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BUCHANAN, James. Autograph letter signed ("Mr. Buchanan," in third person) as President, TO OUTGOING PRESIDENT FRANKLIN PIERCE, [Washington, D.C.], 5 March 1857. 1 page, 8vo (7 x 4 7/8 in.), tipped at corners to a larger sheet, early pencilled note in an unidentified hand at bottom edge: "To President Pierce Written the day after his [Buchanan's] Inauguration."

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BUCHANAN, James. Autograph letter signed ("Mr. Buchanan," in third person) as President, TO OUTGOING PRESIDENT FRANKLIN PIERCE, [Washington, D.C.], 5 March 1857. 1 page, 8vo (7 x 4 7/8 in.), tipped at corners to a larger sheet, early pencilled note in an unidentified hand at bottom edge: "To President Pierce Written the day after his [Buchanan's] Inauguration."

WHITE-HOUSE TRANSITION: THE DAY AFTER HIS INAUGURATION, BUCHANAN PREPARES TO TAKE CHARGE

The newly inaugurated President summons the outgoing cabinet of his predecessor for a meeting: "Mr. Buchanan will be most happy to receive & welcome the members of Gen. Pierce's Cabinet, at 2 O'Clock to day Thursday 5 March 1857."

Franklin Pierce had promised reconciliation in his 1853 inaugural address in 1853, but during his Presidency, sectional conflict intensified. In 1854, Stephen A. Douglas's Kansas-Nebraska Act repealed the Missouri Compromise of 1850, touched off bloody partisan struggles in Kansas and precipitated the formation of the Republican Party by anti-slavery Democrats. Pierce and Buchanan were old rivals. Buchanan had made a bid for the Democratic presidential nomination in 1852, only to lose to Pierce, for whom he later campaigned in the general election. While U.S. Minister to Great Britain, Buchanan had been one of the drafters of the so-called Ostend Manifesto of 1854, asserting that the United States should purchase or seize Cuba, where slavery was intrenched. In the public furor which erupted when that plan was made public, Pierce and his Secretary of State, William Marcy, were forced to repudiate it.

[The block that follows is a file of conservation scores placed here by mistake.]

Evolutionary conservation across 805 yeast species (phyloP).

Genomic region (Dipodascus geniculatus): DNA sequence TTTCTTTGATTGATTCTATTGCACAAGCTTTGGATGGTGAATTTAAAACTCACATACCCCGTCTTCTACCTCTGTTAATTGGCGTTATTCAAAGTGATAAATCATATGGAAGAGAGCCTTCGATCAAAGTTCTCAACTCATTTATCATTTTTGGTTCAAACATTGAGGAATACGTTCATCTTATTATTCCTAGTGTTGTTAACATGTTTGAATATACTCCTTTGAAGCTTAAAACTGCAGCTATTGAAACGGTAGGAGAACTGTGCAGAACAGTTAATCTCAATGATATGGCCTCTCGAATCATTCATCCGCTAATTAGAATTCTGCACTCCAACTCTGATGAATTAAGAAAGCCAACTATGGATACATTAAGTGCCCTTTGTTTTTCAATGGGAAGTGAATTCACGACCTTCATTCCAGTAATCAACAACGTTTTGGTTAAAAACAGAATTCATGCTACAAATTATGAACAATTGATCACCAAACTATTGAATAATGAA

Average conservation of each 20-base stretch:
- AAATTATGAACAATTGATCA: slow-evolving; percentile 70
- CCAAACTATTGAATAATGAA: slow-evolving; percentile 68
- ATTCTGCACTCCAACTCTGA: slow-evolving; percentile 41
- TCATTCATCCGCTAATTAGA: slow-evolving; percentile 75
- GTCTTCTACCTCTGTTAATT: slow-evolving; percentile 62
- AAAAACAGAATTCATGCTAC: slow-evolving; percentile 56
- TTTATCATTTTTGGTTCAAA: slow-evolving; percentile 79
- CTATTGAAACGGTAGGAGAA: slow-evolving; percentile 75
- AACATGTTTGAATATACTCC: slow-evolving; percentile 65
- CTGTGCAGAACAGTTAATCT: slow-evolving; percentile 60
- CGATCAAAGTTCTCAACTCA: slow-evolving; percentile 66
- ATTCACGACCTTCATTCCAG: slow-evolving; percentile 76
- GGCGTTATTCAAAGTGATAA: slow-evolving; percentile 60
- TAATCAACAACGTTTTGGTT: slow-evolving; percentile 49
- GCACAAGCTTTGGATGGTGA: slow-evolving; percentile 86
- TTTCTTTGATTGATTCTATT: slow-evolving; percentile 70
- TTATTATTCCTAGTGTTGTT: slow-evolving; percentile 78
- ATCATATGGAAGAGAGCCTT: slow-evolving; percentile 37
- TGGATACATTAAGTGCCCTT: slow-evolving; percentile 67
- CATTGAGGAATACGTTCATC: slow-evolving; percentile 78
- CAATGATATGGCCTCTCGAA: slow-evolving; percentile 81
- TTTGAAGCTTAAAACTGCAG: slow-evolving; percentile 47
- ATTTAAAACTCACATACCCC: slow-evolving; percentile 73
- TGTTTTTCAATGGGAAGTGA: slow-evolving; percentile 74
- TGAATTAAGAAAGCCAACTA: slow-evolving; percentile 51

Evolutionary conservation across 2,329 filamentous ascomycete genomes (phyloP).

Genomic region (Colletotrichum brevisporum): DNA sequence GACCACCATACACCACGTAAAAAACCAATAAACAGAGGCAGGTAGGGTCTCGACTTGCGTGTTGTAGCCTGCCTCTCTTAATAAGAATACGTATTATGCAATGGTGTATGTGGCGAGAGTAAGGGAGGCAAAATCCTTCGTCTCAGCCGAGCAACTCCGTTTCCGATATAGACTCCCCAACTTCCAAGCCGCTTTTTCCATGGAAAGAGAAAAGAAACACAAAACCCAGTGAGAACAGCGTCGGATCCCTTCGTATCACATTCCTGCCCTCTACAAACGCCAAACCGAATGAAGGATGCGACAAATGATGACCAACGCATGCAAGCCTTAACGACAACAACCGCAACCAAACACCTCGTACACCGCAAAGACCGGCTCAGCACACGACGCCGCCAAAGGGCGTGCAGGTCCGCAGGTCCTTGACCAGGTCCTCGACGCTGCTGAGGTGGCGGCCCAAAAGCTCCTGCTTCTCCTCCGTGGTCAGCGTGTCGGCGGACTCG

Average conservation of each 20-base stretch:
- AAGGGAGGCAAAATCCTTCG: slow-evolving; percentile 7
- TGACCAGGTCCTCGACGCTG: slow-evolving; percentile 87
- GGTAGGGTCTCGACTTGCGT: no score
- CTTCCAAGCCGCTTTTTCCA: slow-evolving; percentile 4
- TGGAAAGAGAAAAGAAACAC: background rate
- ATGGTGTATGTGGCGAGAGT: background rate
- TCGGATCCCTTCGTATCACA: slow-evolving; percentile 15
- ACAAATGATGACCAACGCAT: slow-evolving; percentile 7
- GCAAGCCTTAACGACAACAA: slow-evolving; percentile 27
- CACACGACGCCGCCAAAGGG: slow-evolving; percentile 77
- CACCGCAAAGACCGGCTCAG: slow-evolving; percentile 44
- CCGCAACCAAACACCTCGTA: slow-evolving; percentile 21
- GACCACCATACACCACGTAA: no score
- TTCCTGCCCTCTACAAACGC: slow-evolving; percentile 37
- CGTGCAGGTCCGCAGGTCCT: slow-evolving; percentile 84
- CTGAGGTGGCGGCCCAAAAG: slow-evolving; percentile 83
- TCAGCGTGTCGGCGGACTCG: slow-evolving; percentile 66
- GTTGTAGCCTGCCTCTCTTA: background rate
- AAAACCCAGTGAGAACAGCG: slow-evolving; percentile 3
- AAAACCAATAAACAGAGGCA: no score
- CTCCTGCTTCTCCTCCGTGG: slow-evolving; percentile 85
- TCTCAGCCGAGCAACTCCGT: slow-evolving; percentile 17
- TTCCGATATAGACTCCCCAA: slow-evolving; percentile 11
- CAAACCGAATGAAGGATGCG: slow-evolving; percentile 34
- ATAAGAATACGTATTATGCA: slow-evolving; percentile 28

In the 1856 convention, Buchanan and Stephen A. Douglas both contended with incumbent Pierce for the Democratic Party's nomination. On the first ballot Buchanan led Pierce by 13 votes; Douglas withdrew after 16 ballots and on the 17th, Buchanan was unanimously nominated (Pierce, therefore, has the dubious distinction of being the only President elected to office and not renominated by his own party.) The Democrats ÿbelieved, correctly, that Buchanan was acceptable to southerners, since he had not been involved in the controversy over the Kansas-Nebraska Act, was unsympathetic to abolition agitation and had urged the annexation of Cuba. The new Republican Party nominated John C. Fremont and adopted a strong anti-slavery platform. In the election, Buchanan carried every southern state except Maryland, and won 45 of the popular vote (Fremont garnered 33 and Fillmore, the Whig and Know-Nothing candidate, tallied a respectable 21.

In his Inaugural Address, the day prior to this letter, Buchanan went to great lengths to conciliate the south, criticising the anti-slavery agitators and calling on "every Union-loving man," to help "suppress this agitation." One of Buchanan's first acts after his inauguration was to meet with Pierce's cabinet before replacing it with his own carefully chosen cabinet, which included a number of influential southerners, three of whom (Howell Cobb, Secretary of the Treasury; John B. Floyd, Secretary of War; and Jacob Thompson, Secretary of Interior) later joined the Confederate cause. Presidential ALSs of Buchanan are quite uncommon.

Provenance: Jerome Shochet (sale, Christie's, 20 May 1994, lot 8).
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